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wedding vendor contracts

Wedding contracts 101: Key clauses and terms to understand

If you are planning a wedding, you may be required to sign many wedding service contracts. You’ll need to sign a contract with your wedding planner, photographer, caterer, entertainment, venue owners, and more. Many of these contracts use similar legal terms that you’ll want to understand before you sign.


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Common wedding service contract legal terms:

Force majeure

This is what is commonly referred to as an “act of God.” An act of God includes unforeseen circumstances such as a natural disaster, fire, or medical emergency. In some cases, one or both parties may be released from their responsibilities. For example, if a fire at the venue prevents a wedding from taking place there, the couple may be released from their contractual obligation without penalty.

Indemnity and hold harmless

Usually, this means that you will not hold the vendor liable if something out of their control goes wrong. For example, if a patron hurts themselves at your wedding, you agree to not sue the venue for damage. You may want to obtain your own event insurance to protect you and the venue from liability. Ask a lawyer what is right for your situation.

Performance of services

This is a description of services to be performed. A photography contract may describe when and where photographs and video will be taken and what is expected as the product such as digital copies of final proofs. For entertainers, it may include when they are expected to set up, how long they will play, what they will play, and when they are expected to load out.

Cancellation policy

The cancellation policy often includes information about the deposit and when the contract needs to be cancelled to receive a full or partial refund.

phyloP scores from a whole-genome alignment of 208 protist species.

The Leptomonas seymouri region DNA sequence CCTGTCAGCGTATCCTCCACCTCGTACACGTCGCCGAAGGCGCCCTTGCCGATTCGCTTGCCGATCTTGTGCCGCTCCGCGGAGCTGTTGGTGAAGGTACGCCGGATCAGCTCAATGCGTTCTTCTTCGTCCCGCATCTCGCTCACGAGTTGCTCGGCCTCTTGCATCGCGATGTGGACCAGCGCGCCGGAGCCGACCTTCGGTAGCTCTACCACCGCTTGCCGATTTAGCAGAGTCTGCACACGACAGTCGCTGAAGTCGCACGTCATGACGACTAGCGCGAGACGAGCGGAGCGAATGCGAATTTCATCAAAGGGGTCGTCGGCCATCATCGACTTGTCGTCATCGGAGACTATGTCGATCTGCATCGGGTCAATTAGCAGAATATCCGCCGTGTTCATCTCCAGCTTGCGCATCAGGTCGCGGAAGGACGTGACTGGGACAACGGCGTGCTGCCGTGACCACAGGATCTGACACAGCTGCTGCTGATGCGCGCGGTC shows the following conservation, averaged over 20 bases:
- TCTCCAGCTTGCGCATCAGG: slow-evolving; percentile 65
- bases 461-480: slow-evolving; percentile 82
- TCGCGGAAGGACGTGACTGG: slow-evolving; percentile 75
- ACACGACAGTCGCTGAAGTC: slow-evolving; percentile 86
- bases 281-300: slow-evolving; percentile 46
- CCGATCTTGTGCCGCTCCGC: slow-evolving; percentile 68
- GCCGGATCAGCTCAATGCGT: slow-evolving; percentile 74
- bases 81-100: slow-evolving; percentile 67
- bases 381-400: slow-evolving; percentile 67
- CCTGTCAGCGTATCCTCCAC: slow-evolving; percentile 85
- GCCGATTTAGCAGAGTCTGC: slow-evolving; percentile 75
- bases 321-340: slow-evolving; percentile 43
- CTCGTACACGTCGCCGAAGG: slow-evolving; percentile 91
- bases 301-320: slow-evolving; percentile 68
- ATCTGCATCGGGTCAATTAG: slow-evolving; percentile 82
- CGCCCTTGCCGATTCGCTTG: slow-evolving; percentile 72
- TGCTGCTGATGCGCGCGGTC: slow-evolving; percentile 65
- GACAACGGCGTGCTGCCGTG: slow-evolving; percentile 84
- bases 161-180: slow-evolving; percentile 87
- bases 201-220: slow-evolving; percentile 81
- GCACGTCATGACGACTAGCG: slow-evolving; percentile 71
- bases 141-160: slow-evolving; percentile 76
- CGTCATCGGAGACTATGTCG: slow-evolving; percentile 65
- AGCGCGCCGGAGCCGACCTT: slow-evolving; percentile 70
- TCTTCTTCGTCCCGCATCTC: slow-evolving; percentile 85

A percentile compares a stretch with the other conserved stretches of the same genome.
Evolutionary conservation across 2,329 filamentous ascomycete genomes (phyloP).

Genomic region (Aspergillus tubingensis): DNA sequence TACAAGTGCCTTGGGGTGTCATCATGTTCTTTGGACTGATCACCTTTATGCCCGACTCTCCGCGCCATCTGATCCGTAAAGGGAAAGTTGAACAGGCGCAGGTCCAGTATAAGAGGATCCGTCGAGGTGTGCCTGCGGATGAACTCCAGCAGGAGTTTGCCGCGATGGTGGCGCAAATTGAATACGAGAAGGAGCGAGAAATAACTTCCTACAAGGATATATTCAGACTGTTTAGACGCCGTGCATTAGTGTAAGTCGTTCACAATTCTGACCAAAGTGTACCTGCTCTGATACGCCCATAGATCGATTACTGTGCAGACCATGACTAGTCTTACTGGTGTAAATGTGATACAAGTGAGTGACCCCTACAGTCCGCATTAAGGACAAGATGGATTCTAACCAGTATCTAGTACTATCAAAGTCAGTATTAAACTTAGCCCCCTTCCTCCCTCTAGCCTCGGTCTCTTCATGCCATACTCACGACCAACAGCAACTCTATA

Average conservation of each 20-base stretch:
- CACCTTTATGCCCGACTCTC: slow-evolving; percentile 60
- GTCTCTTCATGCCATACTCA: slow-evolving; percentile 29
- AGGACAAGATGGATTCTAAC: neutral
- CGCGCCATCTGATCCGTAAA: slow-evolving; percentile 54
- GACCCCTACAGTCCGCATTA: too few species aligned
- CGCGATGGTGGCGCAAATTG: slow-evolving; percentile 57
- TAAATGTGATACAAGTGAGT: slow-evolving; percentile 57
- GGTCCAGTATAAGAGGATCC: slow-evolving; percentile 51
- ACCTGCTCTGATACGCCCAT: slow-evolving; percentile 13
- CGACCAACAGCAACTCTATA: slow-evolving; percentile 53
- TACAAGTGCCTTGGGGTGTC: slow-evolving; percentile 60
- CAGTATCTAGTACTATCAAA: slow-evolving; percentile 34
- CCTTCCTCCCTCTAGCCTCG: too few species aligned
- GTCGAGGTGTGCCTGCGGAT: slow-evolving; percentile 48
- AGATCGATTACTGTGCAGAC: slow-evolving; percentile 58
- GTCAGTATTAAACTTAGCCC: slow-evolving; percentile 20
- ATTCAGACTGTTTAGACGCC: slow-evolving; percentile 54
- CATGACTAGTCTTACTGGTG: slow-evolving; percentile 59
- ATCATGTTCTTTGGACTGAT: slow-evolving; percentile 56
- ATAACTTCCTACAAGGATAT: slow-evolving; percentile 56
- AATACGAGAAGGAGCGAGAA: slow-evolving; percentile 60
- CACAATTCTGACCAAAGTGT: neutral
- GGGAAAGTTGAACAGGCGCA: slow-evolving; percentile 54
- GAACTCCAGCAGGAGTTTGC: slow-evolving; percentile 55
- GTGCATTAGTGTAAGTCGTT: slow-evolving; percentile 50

Term

How long the contract is active and when payment needs to be made. You should generally plan on paying as soon as services are rendered. In some cases, you may be offered terms of 15 or 30 days.

Confidentiality agreement

This section of the contract shows that the service provider agrees to keep private information, including the guest list or wedding location confidential. This agreement usually extends to employees such as servers or video assistants.

Indemnification

This means that one party agrees to pay the losses incurred by them. In most cases, the contract prevents indemnification or holds harmless one or both parties.

Default

Reasons the contract may be cancelled. Examples may include non-payment or bankruptcy of either party.

Remedies

How a potential default can be fixed. For example, the contract may say the service provider has ten days to remedy the situation before the contract defaults.

Dispute resolution

This section of a contract describes how problems should be solved. Often the parties are required to mediate out of court before pursuing legal action.

Even though you may feel overwhelmed with the details of planning your wedding, you should take the time to fully understand your wedding contracts. If you do not understand the terms of your agreements, ask a lawyer.

With a low-cost Premium membership, Rocket Lawyer can help. We provide affordable attorney services and legal vendor agreements including those for hiring a wedding planner or photographer, and contracts for renting out a venue. Get started for free today!

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